Coffee economics

Vietnam’s coffee production: caffeinated aspirations

Vietnam has established itself as a force in the global coffee trade through quantity more than quality, growing into the world’s leading producer of the potent, workhorse Robusta beans that are widely processed into instant beverages and espressos. Only Brazil, with its ample crop of the smoother Arabica bean, exports more coffee overall. With coffee consumption and prices at historic levels, Vietnam is operating from a position of strength. The question is: How does Vietnam aim to press its advantage? How does a country that has banked heavily on coffee in its transition from a planned economy to freer markets envision its strategy over the long haul? Part of the near-term answer may be found on the prosperous Le Ngoc family farm in the Dac Nong province of the Central Highlands – and on decisions informed by data that Son Le Ngoc reads on his computer screen in Hanoi. Anticipating the price to continue to rise, the Le Ngoc family has become more than a grower. Happy to help neighbouring farms that have bills to pay, the Le Ngoc family has been buying and stockpiling beans. “When we think we have a fair play on the market, we can sell for more,” explains Son, a journalist who on a daily basis relays market information and news to his father and cousins down on the farm. Vietnam, which once aggressively focused on building its market share, is now playing hard to get despite a crop that produced smaller beans because of unfavourable weather. Reports of stockpiling and speculation abound. Domestic prices for Robusta recently soared above $2,000 per tonne, up by more than 50 per cent over the past year. Vietnam has also benefited from the rising price of Arabica as more processing companies turn to the less expensive Robusta as a substitute. At the Port of Saigon, loading stood at 20,000 tonnes in mid-February, a pace well below traders’ forecasts for a shipment of more than 80,000 tonnes for the full month, Reuters reported. One reason for slower sales is that Vietnam has already sold about half of its current harvest, says Herve Touraine, executive director of the Hong Kong-based trading company SW Commodities. “Farmers are in no hurry to sell,” he says. By contrast, Vietnam exported 100,000 tonnes of coffee worth $175 million in the first month of this year, according to the nation’s Ministry of Agriculture and Rural Development. The year-over-year dollar value was up 13.2 per cent – even though the volume of beans exported had decreased by 30.3 per cent. Intense competition for Vietnam’s coffee has also sparked turmoil within the domestic market. “Foreign firms securing coffee exports illegally,” proclaimed a front-page headline in the state-run Viet Nam News in February. The Vietnam Coffee and Cocoa Association (known as Vicofa) has called on authorities “to clamp down” on foreign businesses accused of setting up “illegal” buying networks amid fierce competition for beans. Another report quoted a trader complaining that some growers have reneged on verbal agreement to make deliveries. In alleging wrongdoing by traders, Vicofa chairman Luong Van Tu accused the buying networks of violating government policies that allow foreign-invested companies only to invest in coffee growing, processing, preserving and transfer of advanced technology. The country’s Ministry of Industry and Trade has endorsed the association’s position, saying that under its commitments to the World Trade Organisation foreign-invested companies licensed for coffee exports were not allowed to buy coffee directly from farmers. Meanwhile, a group of about 20 Vietnamese exporters said to control 80 per cent of coffee exports have called on government ministries to clarify the rights of both foreign and domestic businesses involved in the coffee industry. The interests of foreign investors, Vietnamese traders say, have also been bolstered by the recent 9.3 per cent devaluation of Vietnam’s currency, the Dong, against the US dollar. Touraine declined to comment on the dispute. “We believe the most important goal is to continue to promote and sell Vietnam coffee around the world in order to continue to gain market share,” Touraine says. “It doesn’t matter if it is a local company or a foreign one as long as Vietnam farmers can profit from their hard work.” He adds: “For the moment the local market seems to work well as it is. Farmers have never been so happy. They sell at a very high price and they are making very good profits.” Vicofa, Touraine points out, recently said the current coffee could bring $2 billion if prices remained at this level at $2,000 per tonne, “which is very good news for Vietnam”. Vietnam’s growers, surveying the global demand for their beans, do not seem to think their boom could soon become a bubble and pop. While some Chinese farmers are hustling to transition from tea to coffee, Vietnam’s industry is showing a certain swagger in expectation of still more success down the road.  The government has promoted stockpiling with loans to help farmers who would otherwise have to sell coffee to recoup their capital investments. The agricultural ministry forecast that in 2011 about 548,000 hectares would be devoted to coffee production, a 1.8 per cent increase from 2010. The forecast yield was estimated to be 1.1 million tonnes, up 4.6 per cent. But in January, Vicofa’s Tu was quoted as saying that the country’s coffee exports should be limited to 1 million tonnes in order to support prices.   Stockpiling, including the Le Ngoc family’s buy-and-hold strategy, represents a near-term response to market conditions. Over the long term, Vietnam’s farmers, with the government’s encouragement and support, are devoting more land to coffee production and replacing ageing bushes with young ones. Government agencies are involved in promoting technologies to improve the crop and efforts to promote Vietnam’s coffee in domestic and global markets. Dak Lak Province, just north of Dak Nong, is in the heart of Vietnam’s Highlands coffee belt. In an interview, Enuol Dham Y, Vice President of the Dak Lak People’s Committee, emphasises the importance of the government, farmers and prominent Vietnamese firms such as Vinacafe and Trung Nguyen, working in concert to advance Vietnam’s role in the global coffee trade. Over the next five to 10 years, Y says, Vietnam should focus on replenishing ageing coffee gardens with bushes that produce high yield and good quality, as well as improving methods of harvesting and processing. “Coffee companies must continue to think about deep processing and having a competitive brand and let Vietnam coffee spread globally,” he says. Enhancing the quality of Vietnam coffee should be a national objective, says An Van Nguyen, CEO and Chairman of Thai Hoa Group, a company that plans to open Southeast Asia’s largest coffee-processing complex in 2012. To improve Vietnam’s standing in the global coffee competition, he says, it is also important to make the Vietnamese themselves – who are now often content to sweeten a somewhat muddy, bitter brew – develop a more discriminating palate. “I really want to establish a coffee consuming and processing association,” Nguyen says. “We have to orient our consumers on how good a delicious cup of coffee can be, to help them classify and evaluate. We must do that to reach the breakthrough. We have to think about how to change the taste of Vietnam consumers.” Nguyen acknowledges that Vietnam’s coffee belt lacks the altitude that helps South America to grow its flavourful Arabicas. Even so, he says Vietnam can do much to upgrade its quality. Vietnam’s ability “to enter the restricted circle of the international roasters,” Touraine says, would also require heavy investments in marketing and the development of a distribution network. Vietnam began to stride up the value chain of the coffee industry in the 1990s, branching from a producer of raw material to a processor and commercial purveyor. In January, instant coffee maker Vinacafe Bien Hoa debuted on the Ho Chi Minh Stock Market, promoted as a proxy for Vietnam’s coffee industry. And, a vibrant domestic market is being pushed by retailers such as Trung Nguyen and a Starbucks-like chain of coffeehouses known as Highlands Coffee that caters to the country’s emerging consumer culture. Highlands, notably, was founded by a Viet Kieu (overseas Vietnamese) who grew up in heavily caffeinated Seattle. Before Vinacafe’s market debut, a research report by Viet Capital Securities offered this bullish assessment: “The world’s Robusta market will be skewed more toward Vietnam as other producing countries are holding back their Robusta for domestic use. Most of the growth in demand from new consumers in the emerging markets is for entry-level coffee such as instant Robusta rather than the expensive Arabica. This creates a huge potential for Vietnam as it currently exports more than 90 per cent of its total Robusta output.” Moreover, the report notes: “The instant coffee sector outlook is bright as consumers increasingly value instant coffee’s simplicity of preparation. Domestic demand is forecast to grow at 10.5 per cent [per year] from 2008 to 2013, driven by increasing per capita income and urbanised lifestyle among the young generation, who appreciate the convenience of instant coffee.” Coffee has played a significant role in energising Vietnam’s economy over the past two decades. Impoverished by decades of warfare and largely exiled from global markets, Vietnam recognised the pitfalls of its economic dogma in the mid 1980s. While Mikhail Gorbachev initiated “perestroika” in the Soviet Union, Vietnam’s Communist Party in 1986 initiated a policy known as “doi moi”, or renovation – an ever-so-gradual shift towards freer markets that led to Vietnam’s admission to the World Trade Organisation in 2007. While communist symbols like the hammer and sickle are still celebrated in Vietnam and the state owns many large industries, Vietnam’s economic approach has changed dramatically. The production of coffee, which under French colonial rule had been a significant crop prior to World War II, was resurrected as a national priority under doi moi. Today, coffee is Vietnam’s number two export crop, its value exceeded only by that of rice.  Vietnam’s economic progress enabled the country to achieve “middle income” status in 2010 as measured by the World Bank, with a per capita income of $1,200. This is, to be sure, lower middle income and the growing pains include double-digit inflation and the recent currency devaluation to address a trade deficit. Amid such troubles, a recent Gallup survey of more than 64,000 people in 53 countries found the Vietnamese to be the most optimistic about the economy in 2011. (The most pessimistic? The French.) In Ho Chi Minh City and Hanoi, Danang and Hue, the growing middle class is moving up from motorbikes to cars and increasingly indulging in pricey machiatos at Highlands. Son Le Ngoc’s parents had been civil servants in a northern province before the government opened a new economic zone in the Central Highlands in the early 1990s. His parents had no farming experience, yet have prospered. Part of the success, Son says, resulted from his family’s decision to stick with coffee during the Asian economic crisis of 1996, while other growers switched to rubber trees in frustration. The Le Ngoc family owns 10 hectares all planted in coffee, about twice the size of the average farm in Vietnam, he says. Its largest customers include Trung Nguyen and various exporters. Son seems a bit bemused by the controversy within Vietnam’s domestic coffee market. Years ago, he explains, Vietnam’s farmers had scant leverage and coffee traders dictated the price. With his browser tapping into the website, Son explains how the growers now have more clout than before. “Now the farmer is richer,” he explains, “and has more information about the market.” Economic fact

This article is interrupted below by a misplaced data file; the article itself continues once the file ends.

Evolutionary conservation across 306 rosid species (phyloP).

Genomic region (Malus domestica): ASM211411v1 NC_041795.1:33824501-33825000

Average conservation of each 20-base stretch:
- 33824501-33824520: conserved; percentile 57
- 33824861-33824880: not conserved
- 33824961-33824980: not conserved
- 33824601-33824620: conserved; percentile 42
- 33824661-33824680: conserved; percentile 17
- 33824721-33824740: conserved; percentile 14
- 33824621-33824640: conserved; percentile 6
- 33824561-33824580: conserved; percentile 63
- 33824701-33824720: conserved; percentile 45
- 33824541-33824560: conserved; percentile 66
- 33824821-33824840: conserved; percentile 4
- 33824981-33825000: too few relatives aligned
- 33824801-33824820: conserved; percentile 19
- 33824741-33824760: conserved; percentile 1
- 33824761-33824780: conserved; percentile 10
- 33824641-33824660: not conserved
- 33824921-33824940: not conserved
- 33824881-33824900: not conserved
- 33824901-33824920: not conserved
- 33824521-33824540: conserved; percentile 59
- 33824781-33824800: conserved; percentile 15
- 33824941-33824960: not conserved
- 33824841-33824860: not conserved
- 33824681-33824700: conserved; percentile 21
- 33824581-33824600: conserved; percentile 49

Vietnam was admitted to the World Trade Organisation in 2007, following a policy that dates back to 1986 initiated by the country’s Communist Party known as “doi moi”, or renovation – an ever-so-gradual shift towards freer markets.